Without warning last week while he was being honored as the recipient of the 2013 Musser Award for Excellence in Leadership, Trustee Lewis Katz surprised the audience and announced that he is pledging $25 million to Temple, the largest single gift in university history.
Katz’s pledge came as a shock to the university community, as President Theobald said, “We had no idea. I have not spoken with anyone who knew he was going to do that.”
Multiple attempts to reach Katz for comment were unsuccessful. It’s unclear what Katz’s donation will be used for.
Though the announcement came as a surprise, it underscores a renewed commitment to fundraising at Temple, a trend started in the months before Theobald took office in January.
Sparked by the Temple Made campaign and a $100 million initiative for student scholarships last year, Temple raised $65.8 million, the highest total in university history.
This year, however, administrators are hoping to break that record and raise at least $73.5 million.
As of last week, the university has raised $21.1 million this fiscal year – not counting Katz’s pledge – which is $2.4 million more than this time last year, Tilghman Moyer, interim senior vice president for Institutional Advancement, said in an interview Monday.
Moyer cites momentum from last year’s record-setting fundraising year, as well as Temple’s admission into the American Athletic Conference and the president’s inauguration as factors that have contributed to fundraising success this year.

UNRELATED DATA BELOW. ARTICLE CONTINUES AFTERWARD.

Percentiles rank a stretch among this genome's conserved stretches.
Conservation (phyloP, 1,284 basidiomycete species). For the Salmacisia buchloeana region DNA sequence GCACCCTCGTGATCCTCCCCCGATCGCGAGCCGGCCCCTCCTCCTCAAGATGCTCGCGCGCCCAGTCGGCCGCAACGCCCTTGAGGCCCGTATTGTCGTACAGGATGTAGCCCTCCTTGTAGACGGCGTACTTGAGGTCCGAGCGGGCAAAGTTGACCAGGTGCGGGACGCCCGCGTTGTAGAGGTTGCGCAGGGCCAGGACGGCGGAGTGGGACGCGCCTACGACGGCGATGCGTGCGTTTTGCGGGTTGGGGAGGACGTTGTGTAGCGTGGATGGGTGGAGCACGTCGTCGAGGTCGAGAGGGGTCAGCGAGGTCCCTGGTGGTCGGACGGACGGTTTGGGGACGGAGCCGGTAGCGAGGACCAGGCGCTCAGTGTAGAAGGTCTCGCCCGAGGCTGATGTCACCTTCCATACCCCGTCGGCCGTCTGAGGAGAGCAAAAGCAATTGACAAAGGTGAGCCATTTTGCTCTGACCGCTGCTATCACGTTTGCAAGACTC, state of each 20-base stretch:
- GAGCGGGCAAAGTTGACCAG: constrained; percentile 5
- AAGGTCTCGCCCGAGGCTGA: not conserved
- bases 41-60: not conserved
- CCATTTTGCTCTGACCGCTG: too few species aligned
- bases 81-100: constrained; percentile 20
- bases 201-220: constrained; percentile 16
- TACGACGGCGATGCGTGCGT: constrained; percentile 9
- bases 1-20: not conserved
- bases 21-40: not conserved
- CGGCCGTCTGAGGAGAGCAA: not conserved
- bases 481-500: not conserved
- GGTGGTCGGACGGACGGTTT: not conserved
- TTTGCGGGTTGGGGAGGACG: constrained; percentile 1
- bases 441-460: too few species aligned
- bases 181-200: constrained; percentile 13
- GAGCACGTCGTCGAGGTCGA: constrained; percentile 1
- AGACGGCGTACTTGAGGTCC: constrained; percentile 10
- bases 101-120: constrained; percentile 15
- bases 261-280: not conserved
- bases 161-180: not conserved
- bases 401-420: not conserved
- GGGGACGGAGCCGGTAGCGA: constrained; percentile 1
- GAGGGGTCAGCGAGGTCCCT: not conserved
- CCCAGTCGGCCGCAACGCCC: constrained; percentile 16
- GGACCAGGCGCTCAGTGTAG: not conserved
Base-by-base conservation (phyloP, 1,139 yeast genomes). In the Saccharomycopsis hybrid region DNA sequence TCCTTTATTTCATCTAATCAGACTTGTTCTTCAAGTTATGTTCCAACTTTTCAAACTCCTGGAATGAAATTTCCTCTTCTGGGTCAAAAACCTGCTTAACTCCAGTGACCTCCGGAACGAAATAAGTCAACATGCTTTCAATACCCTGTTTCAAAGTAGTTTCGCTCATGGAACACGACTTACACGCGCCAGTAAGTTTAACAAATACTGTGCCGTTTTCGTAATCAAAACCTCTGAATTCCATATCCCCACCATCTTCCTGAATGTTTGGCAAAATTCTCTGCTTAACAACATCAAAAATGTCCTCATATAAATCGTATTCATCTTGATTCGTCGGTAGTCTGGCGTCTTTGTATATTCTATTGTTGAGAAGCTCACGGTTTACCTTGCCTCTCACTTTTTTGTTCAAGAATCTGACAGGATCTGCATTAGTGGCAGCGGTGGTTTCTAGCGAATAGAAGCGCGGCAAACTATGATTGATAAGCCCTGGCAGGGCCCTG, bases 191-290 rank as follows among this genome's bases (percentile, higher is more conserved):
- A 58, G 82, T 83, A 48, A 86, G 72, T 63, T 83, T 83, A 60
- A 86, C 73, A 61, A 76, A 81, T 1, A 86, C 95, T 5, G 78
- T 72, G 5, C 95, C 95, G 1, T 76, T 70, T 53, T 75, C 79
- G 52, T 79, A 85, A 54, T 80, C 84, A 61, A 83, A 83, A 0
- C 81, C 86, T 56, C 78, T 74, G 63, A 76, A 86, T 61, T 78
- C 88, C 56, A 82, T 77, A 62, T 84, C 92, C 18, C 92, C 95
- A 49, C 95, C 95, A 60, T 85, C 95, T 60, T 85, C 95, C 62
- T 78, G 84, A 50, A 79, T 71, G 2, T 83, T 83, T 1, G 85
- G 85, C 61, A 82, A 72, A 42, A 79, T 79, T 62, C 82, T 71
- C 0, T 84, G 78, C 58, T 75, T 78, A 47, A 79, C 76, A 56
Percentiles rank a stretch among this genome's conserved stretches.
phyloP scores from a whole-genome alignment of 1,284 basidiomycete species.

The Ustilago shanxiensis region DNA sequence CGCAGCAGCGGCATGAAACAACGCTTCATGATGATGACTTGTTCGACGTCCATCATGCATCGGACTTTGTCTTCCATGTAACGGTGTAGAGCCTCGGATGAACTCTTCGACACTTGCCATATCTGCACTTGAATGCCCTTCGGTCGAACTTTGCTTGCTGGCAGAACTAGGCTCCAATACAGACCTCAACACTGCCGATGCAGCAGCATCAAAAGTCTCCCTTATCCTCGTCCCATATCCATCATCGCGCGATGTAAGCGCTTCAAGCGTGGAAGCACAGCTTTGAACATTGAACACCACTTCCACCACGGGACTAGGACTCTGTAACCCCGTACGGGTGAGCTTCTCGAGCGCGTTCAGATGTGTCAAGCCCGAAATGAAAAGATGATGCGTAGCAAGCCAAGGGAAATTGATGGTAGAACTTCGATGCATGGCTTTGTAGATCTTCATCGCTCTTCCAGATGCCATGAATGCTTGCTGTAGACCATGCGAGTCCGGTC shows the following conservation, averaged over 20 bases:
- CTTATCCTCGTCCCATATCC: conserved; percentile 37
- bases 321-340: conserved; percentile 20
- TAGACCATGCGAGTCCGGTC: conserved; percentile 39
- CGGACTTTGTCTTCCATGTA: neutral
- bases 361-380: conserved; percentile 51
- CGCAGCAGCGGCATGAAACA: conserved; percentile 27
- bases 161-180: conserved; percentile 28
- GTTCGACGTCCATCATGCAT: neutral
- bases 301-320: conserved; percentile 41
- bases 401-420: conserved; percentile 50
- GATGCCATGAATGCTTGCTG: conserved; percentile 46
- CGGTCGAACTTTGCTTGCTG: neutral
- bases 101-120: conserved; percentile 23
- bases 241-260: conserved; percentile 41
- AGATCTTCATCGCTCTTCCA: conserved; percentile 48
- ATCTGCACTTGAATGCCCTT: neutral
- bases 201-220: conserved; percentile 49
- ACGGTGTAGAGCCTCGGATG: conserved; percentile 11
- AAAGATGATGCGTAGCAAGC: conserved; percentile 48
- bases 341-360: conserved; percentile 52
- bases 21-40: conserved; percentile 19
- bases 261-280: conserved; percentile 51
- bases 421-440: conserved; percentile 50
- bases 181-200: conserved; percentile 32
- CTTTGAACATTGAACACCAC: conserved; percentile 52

Though these factors played a role in driving fundraising, Moyer said initiatives that focus on small donations from a large group of people, like Owl Crowd, which is an online portal that allows people to donate to specific projects that are submitted by departments and registered organizations.
“It’s the idea of the whole crowd funding concept,” Moyer said. “It’s not individuals, it’s collective.”
Moyer said pledges from trustees like Katz give added impetus to fundraising and said their philanthropic priorities “cannot be understated.”
Last year’s fundraising record “was driven by a large increase in the amount of money given to scholarships by the trustees,” Theobald said in an interview Monday. “The trustees led that and people realize that holding down costs so that undergraduates don’t have to borrow money is a huge problem in this country. They have been very responsive when you ask them to do something about it.”
The added emphasis on fundraising comes at a time when university leaders are putting affordability at the top of their list of priorities entering 2014.
“If we’re going to be affordable then either the state’s going to have to give us a lot more money or we’re going to have to raise a lot more money,” Theobald said. “Well, of those two, the likelihood of the state giving us a lot more money is very small.”
As the university moves into the second half of the fiscal year, Moyer said the announcement of Temple’s master plan, which is under development through the Visualize Temple initiative and is likely to be unveiled next year, could spur a spike in fundraising.
“Buildings give the opportunity for fundraising,” Moyer said, adding that new construction allows people to see “physical” momentum on campus. “When you have an alum come back to campus and they see that physical growth, it gives them a sense of pride.”
The $65.8 million raised last year broke the previous record of $65.4 million, which was raised in fiscal year 2008 that coincided with the Access to Excellence campaign during former President Ann Weaver Hart’s tenure.
Sean Carlin can be reached at firstname.lastname@example.org or follow on Twitter @SeanCarlin84.